Value involves a triadic relation between a person, a thing and an end desired by a person and obtainable by the thing. Let us consider this relation.
The thing is ordained to the end and we consider it valuable in so far as it is ordained to that end. As we have spoken of before, when this ordination, orientation of finality of the thing is intrinsic, that is involves some power of the thing to obtain the end, we speak of this as “intrinsic” value. Whereas when the finality of the thing to the end is extrinsic, we may call this “conventional” value.
Here we should recognize that if the thing is ordered in no way to the end, it is considered worthless, that is having no value qua this end. An injection of insulin is valuable qua health of a person with diabetes, but is worthless qua light for a room, writing my thoughts, or a host of other ends.
Next and perhaps obviously, the value concerns some end desired by a person. We might in this respect consider value as good qua rational. The Philosopher distinguishes between luck and fortune in that luck is when a good event occurs by chance, but fortune good or bad occurs by chance to a rational agent. Here we may make a similar distinction between good as such and value as good to or for a rational agent. When we specify economic value as we are exploring here, we are speaking of value for a rational agent regarding an external object to be used, to distinguish this from the value of our internal powers and efficacy.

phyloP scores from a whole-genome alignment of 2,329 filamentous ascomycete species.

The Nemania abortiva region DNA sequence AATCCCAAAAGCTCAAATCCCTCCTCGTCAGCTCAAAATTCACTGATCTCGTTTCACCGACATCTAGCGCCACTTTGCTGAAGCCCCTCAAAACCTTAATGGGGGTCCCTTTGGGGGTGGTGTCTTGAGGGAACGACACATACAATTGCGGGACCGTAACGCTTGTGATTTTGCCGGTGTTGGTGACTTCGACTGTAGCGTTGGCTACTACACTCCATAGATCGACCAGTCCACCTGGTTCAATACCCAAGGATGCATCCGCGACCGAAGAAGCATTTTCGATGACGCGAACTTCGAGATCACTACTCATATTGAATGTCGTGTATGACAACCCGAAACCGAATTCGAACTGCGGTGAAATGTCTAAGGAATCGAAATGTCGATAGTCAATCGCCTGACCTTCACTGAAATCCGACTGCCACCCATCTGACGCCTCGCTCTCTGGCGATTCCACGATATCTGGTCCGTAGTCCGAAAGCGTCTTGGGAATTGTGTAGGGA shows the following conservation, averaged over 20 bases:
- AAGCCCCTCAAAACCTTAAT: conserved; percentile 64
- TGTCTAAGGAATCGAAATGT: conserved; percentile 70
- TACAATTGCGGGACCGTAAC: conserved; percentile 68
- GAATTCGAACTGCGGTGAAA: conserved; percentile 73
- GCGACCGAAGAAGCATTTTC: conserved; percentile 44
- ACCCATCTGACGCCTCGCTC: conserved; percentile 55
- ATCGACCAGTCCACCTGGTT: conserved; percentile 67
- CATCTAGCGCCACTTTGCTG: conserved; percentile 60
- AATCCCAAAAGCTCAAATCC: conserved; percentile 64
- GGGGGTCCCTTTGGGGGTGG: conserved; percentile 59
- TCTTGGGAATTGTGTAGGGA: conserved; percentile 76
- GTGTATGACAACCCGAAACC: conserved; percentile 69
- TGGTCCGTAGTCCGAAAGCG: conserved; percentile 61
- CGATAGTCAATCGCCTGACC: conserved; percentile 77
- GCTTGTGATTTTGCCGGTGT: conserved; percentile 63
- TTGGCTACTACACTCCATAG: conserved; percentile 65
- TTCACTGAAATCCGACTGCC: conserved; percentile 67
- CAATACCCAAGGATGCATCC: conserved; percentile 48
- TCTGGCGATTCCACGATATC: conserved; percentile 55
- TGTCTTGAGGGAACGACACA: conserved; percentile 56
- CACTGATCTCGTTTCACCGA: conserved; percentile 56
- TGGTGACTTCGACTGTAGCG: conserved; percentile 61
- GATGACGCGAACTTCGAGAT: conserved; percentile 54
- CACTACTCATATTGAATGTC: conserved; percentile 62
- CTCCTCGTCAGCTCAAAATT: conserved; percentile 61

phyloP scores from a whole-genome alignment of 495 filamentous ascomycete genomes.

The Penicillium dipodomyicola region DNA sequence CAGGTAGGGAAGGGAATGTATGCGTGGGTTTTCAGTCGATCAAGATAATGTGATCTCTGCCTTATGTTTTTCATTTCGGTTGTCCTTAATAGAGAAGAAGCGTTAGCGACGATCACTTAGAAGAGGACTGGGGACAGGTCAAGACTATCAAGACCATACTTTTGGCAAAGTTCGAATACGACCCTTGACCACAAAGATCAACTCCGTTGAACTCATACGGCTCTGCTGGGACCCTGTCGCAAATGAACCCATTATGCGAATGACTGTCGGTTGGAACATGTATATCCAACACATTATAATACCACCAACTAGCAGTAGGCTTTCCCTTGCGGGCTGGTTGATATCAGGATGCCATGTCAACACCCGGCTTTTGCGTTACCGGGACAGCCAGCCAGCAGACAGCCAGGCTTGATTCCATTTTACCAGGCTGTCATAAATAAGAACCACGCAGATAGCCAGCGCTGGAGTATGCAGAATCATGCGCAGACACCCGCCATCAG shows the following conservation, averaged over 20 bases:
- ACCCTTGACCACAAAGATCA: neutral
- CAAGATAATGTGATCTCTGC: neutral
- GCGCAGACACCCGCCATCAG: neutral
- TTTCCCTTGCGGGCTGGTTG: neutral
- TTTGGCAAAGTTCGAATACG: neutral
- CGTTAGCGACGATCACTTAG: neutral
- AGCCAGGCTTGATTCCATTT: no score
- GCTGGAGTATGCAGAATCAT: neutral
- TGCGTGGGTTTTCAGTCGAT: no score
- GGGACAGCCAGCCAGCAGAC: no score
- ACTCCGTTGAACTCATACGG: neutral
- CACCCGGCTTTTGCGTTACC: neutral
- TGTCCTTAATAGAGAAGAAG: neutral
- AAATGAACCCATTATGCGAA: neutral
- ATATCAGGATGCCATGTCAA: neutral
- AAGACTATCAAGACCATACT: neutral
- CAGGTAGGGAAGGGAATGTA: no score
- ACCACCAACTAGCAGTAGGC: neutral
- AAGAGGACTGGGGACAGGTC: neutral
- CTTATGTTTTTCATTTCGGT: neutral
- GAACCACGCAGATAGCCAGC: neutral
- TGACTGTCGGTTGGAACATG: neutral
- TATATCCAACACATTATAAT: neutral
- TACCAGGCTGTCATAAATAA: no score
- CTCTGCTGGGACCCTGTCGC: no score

The Angelic Doctor teaches that a thing is valued in that it is useful to man. This usefulness to man presuppose some end that man is attempting to achieve. Hence, a thing is worthless if it does not achieve an end desired by man. A injection of insulin is valuable to a diabetic, but not to a non-diabetic, because he has no need of it.
Finally, there is the relation of use between the person and the thing. This is a relation concerning the ability of the person to make use of the thing to achieve the end. Uranium is extremely valuable in its power to produce heat and energy, which are ends men have often desired. However, it is worthless to men who do not have the means to make use of it.
Notice that in this we have spoken of the three termini together in order to describe value. It is insufficient for value to be founded in any pair of the relations or even all three together. Value is or is grounded in the traidic or three-fold relation between person, thing and end.